But does all this matter? Does the slow progress being made by women in the Australian legal profession present us with a real problem? In my view it does. I would mention three reasons:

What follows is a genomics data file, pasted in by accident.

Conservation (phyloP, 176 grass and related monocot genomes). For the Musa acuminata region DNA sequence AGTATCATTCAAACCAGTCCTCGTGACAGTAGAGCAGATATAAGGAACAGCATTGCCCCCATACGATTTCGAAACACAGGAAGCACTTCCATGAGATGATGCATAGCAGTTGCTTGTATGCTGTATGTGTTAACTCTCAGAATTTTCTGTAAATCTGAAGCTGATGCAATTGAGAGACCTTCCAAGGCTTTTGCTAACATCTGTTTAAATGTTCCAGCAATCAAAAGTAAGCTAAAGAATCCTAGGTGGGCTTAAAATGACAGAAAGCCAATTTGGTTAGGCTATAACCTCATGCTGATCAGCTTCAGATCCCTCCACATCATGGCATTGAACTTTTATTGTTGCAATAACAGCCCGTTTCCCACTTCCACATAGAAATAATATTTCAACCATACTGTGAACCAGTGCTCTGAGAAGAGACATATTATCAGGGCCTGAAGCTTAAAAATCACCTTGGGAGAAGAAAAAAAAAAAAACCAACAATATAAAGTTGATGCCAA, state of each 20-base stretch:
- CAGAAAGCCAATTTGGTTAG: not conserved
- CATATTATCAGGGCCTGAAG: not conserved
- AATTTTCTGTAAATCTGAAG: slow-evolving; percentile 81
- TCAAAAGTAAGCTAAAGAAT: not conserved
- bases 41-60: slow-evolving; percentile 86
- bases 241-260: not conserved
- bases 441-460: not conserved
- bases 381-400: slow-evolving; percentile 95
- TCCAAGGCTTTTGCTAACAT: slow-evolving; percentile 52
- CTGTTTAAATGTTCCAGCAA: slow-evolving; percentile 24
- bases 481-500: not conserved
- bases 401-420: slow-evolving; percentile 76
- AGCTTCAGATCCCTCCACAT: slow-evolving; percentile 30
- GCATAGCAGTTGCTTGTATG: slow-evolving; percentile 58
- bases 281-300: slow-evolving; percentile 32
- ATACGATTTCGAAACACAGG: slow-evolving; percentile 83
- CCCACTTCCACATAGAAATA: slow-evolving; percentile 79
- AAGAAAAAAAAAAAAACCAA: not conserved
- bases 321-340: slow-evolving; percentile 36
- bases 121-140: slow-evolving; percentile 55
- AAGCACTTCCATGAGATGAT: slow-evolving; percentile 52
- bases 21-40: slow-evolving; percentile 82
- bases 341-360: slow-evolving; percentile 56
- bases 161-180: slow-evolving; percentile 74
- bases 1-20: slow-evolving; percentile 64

The law is just not another business. The courts are not just another workplace. We are participants in a branch of government. The courts are just as much part of the government of our country as the parliaments and the offices of the Executive. When, together with my colleagues, I attended the opening of the new Federal Parliament in Canberra in March 1996, I was struck by the transformation of the Parliament and the advent of so many elected women. Whatever one's views concerning precise equality in gender representation may be, it is clear that the other branches of government are rapidly changing. So must the law and the courts. Perhaps more so because their mission is justice, not expediency. The legal profession is the source of the people who serve as members of the courts and tribunals of Australia. Inevitably, appointments to the top courts comprise, correctly in my view, those lawyers who have achieved excellence and have usually been tested in the hard and very public school of advocacy. Unless women can break through the barriers which seem presently to limit their participation as advocates before the highest courts, it is likely that they will continue to be under-represented in judicial appointments, particularly at or near the top. Given the ways in which lawyers come to such appointments in Australia, it is very important that there be more opportunities for women to make their mark and so to win their places with full professional approbation. Judges making their decisions often have choices. It is those choices which mark out the limited, but very real, role of judges as law-makers. A choice does not appear in every case. In the Court of Appeal I used to think that the opportunity and obligation of judicial choice arose in about a third of the cases coming before the Court. In the High Court it is probably greater. It arises, as we know, from the ambiguities of the Constitution and other legislation. It arises from the process of analogous reasoning which judges necessarily use in the application and development of the common law. Because there are choices, it is inevitable that the values, attitudes and experience in life of judicial officers affect the way they make their choices. As the scales have fallen from our eyes and as we realise the historical reality and legitimacy of such judicial choices, it becomes imperative that we also recognise the consequences of this for the composition of the judicial branch of government. There are many cases which could be cited to illustrate the choices which judges make affecting the position of women 19 . There are many and painful reminders in the case books which show that the approach of some male judges to legal problems concerning women can involve a perspective quite different from that which a woman judge might bring. Women lawyers are not simply male lawyers in skirts. They have had a different experience of life. They sometimes see issues, including issues of legal theory and practice 20 from a different perspective. That perspective has a legitimacy which should find greater reflection in the judiciary. A judiciary which offers that reflection will tend to be more alert to discrimination and stereotyping in all of their manifestations.